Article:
Glyphosate Herbicide History
- 1960 – Monsanto formed agricultural division.
- 1970 – Glyphosate discovered by Monsanto chemist, John E. Franz. Franz, a young chemist who had recently been transferred to Monsanto’s agricultural division, began to work with another Monsanto scientist, Dr. Phil Hamm. Hamm, then the head of Monsanto’s herbicide screening program, was excited about two compounds recently submitted by Monsanto scientists from another wing of the company. Initially studied as water softeners, Hamm thought the compounds might be useful as herbicides. He eventually asked Franz to study the possibility. During his studies, Franz theorized that a beneficial compound might be produced during the plant’s metabolic process—a compound that he might then be able to synthesize. The third compound Franz synthesized was called glyphosate, and it would go on to change the world of farming for many years to come.
- 1974 – Monsanto received patent to bring Roundup [glyphosate herbicide] to market.
- 1976 – Monsanto commercialized Roundup in the U.S. and Canada.
- Late 1970’s – Most farmers felt they had no alternative to using herbicides. Most herbicides during this time were pre-emergent, which means the herbicide forms a chemical barrier on the surface of a field that killed weeds as they sprouted and came into contact with the barrier. Pre-emergent herbicides needed to be spread consistently across fields and stay active for a long period of time to ensure effectiveness after the spring rainy season. These two issues were environmentally problematic, as pre-emptive herbicides could wash into streams and ground water, wreaking havoc on fish and wildlife. With this as a backdrop, glyphosate herbicide was seen as an “environmentally friendly alternative” to other herbicides and sales of Monsanto Roundup began to boom.
- 1984 – Monsanto pays millions to Vietnam War veterans affected by exposure to Agent Orange. Monsanto developed and supplied the military with the defoliant chemical in the 1960s.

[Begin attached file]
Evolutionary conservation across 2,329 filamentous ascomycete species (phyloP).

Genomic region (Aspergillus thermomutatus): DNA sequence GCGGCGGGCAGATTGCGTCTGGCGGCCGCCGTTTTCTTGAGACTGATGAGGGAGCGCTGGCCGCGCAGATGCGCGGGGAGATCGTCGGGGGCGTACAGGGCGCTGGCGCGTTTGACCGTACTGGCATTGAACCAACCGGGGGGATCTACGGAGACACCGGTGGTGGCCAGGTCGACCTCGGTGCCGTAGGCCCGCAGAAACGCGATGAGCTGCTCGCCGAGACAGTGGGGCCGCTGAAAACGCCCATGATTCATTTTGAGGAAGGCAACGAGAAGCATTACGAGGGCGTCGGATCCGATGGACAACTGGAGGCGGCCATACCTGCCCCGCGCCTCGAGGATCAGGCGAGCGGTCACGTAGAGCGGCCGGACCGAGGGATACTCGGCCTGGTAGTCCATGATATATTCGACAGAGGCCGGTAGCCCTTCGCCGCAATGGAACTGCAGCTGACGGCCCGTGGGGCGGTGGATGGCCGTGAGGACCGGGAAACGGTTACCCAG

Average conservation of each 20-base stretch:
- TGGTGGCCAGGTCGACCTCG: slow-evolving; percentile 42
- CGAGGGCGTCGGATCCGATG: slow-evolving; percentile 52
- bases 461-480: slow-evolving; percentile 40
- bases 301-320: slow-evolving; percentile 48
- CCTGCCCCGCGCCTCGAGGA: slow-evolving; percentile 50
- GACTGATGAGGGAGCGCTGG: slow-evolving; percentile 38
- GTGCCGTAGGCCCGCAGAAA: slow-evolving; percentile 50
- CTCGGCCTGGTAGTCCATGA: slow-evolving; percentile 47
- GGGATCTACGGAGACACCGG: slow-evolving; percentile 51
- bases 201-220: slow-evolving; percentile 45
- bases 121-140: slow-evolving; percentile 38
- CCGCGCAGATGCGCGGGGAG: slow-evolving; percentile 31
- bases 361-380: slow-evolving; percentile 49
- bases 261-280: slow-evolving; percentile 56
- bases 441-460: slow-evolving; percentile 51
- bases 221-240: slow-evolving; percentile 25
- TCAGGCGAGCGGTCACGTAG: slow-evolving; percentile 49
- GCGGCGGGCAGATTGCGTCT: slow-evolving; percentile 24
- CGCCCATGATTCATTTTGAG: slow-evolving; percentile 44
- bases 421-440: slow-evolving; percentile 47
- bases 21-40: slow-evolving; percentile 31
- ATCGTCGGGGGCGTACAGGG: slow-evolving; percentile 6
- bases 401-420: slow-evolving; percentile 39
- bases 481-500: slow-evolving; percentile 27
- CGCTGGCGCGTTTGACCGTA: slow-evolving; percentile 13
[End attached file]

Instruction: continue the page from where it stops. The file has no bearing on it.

- 1985 – The Environmental Protection Agency (EPA) classified glyphosate as a Group C chemical. The EPA’s determination meant that glyphosate was possibly carcinogenic to humans. This designation was based on early animal studies, which found “…an increase in interstitial cell tumors of the testes of male rats,” as well as “pancreatic tumors” in high-dose female rats.
- 1991 – After a heavy handed lobbying campaign by Monsanto, the EPA changes classification of glyphosate to Group E. Six years after finding a possible cancer link, the EPA changed the classification for glyphosate, finding “evidence of non-carcinogenicity for humans.” This change in glyphosate’s classification happened shortly before Monsanto launched its Roundup Ready GMO seeds, which would become a $6 billion a year product. These genetically modified seeds are resistant to glyphosate herbicide.
- 1991 – Monsanto hired Craven Laboratories to perform Roundup studies. Months later, the owner of Craven Laboratories and three employees were indicted for fraudulent laboratory practices.
- 1996 – New York Attorney General filed a lawsuit against Monsanto for falsely advertising glyphosate herbicide as being “safer than table salt” and “practically non-toxic.” The lawsuit ends with an agreement, whereby Monsanto agreed to stop advertising Roundup as safe. The problem was the agreement was only bound to the state of New York. Elsewhere, Monsanto could continue its misinformation campaign for Roundup.
- 1997 – A Greenpeace report found glyphosate to be one of the most commonly reported causes of pesticide related illness among agricultural workers. (Source: https://www.organicconsumers.org/old_articles/monsanto/roundup.php)
- 2001 – Special Report stated glyphosate may cause cardiovascular, gastrointestinal, nerve and respiratory damage.
- 2011 – Glyphosate herbicide used on a total of 210 million acres of U.S. farmland.
- 2013 – Monsanto asked for and received EPA approval for increased tolerance levels for glyphosate.
- 2015 – Cancer research arm of the World Health Organization classified glyphosate as “probably carcinogenic to humans.” The study was based on the viewpoint of 17 experts from 11 countries. Researchers also found “limited evidence” that glyphosate is carcinogenic in humans for non-Hodgkin’s lymphoma. In response to the WHO study, a number of countries banned the private and/or commercial sale of glyphosate herbicide, including Roundup.